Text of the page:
what you get here

This is not a blog which expresses instant opinions on current events. It rather uses incidents, books (old and new), links and papers as jumping-off points for some reflections about our social endeavours.
So old posts are as good as new! And lots of useful links!

Thursday, February 24, 2011

Rethinking Technical Assistance - part VII

The more I looked at the EC's reform of TA - the 2008 Backbone strategy - the more I realised that it is simply saying that everyone just needed to try a bit harder. The document sets out 8 „principles” and 5 „axes” – a sophistication which should raise alarm bells! The principles embody all the right words - flexibility, demand-led, result-orientation, harmonised, country-owned, quality control of companies etc – but the 5 axes are simply the 5 stages of the project management cycle (which remains sacrosanct). And the more I thought about the paper, the more I realised the superficiality of my own 2006 analysis which had focussed on procedural aspects - rather than the issues embodied in my later 5 questions.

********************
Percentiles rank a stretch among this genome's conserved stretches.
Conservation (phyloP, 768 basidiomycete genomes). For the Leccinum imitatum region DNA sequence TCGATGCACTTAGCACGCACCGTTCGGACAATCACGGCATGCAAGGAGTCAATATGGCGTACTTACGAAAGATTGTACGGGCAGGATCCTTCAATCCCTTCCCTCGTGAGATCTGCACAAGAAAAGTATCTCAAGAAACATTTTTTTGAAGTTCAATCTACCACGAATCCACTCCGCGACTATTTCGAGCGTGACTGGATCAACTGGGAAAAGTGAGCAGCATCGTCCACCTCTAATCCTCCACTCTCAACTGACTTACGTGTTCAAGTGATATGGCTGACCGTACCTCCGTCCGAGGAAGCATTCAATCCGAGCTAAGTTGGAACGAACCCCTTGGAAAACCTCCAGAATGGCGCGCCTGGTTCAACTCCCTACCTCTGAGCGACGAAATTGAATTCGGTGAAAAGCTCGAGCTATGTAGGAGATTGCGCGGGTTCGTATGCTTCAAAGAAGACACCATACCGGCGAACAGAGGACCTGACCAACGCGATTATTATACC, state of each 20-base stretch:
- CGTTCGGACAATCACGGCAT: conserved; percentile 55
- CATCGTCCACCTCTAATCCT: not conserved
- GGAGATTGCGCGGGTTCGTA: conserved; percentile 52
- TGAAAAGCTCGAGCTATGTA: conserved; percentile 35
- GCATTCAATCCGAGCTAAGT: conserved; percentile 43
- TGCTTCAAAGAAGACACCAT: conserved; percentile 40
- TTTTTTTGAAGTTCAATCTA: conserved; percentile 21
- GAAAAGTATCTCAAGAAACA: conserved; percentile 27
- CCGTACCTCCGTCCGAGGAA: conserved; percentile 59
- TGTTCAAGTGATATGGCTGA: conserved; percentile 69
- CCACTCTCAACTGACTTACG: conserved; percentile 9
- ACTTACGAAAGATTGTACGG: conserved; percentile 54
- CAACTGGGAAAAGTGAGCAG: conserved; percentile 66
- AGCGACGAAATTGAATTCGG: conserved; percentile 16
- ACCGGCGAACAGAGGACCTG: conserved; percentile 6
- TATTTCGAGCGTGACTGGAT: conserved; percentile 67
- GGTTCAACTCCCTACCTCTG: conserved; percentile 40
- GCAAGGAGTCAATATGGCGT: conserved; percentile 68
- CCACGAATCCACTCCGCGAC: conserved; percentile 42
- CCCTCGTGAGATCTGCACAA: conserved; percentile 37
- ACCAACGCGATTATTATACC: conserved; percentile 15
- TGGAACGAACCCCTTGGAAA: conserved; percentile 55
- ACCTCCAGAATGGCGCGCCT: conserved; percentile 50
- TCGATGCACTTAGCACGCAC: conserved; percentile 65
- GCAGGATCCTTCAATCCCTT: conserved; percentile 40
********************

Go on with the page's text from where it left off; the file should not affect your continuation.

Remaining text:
Let’s face it - the Court of Auditors consists of accountants. The EC officials who drafted the response are managers. Neither accountants nor public managers are specialists in administrative reform or social science methodology and able to deal properly with the ends-means issue involved in such social interventions as administrative reform. The language of the logframe has them imprisoned in a system which believes in short causal links between activities and outcomes; if the outcomes don’t happen, then it’s the project designers, managers or implementers to blame! It’s that simple! The possibility of a more complex – if not chaotic – world does not occur to them. I’m now trying to explore what the consequences of such a (more plausible) world view might be for Technical Assistance in my field. Of course several websites are already devoted to this alternative view in the general field of development - but not PAR see Aid on the edge of chaos

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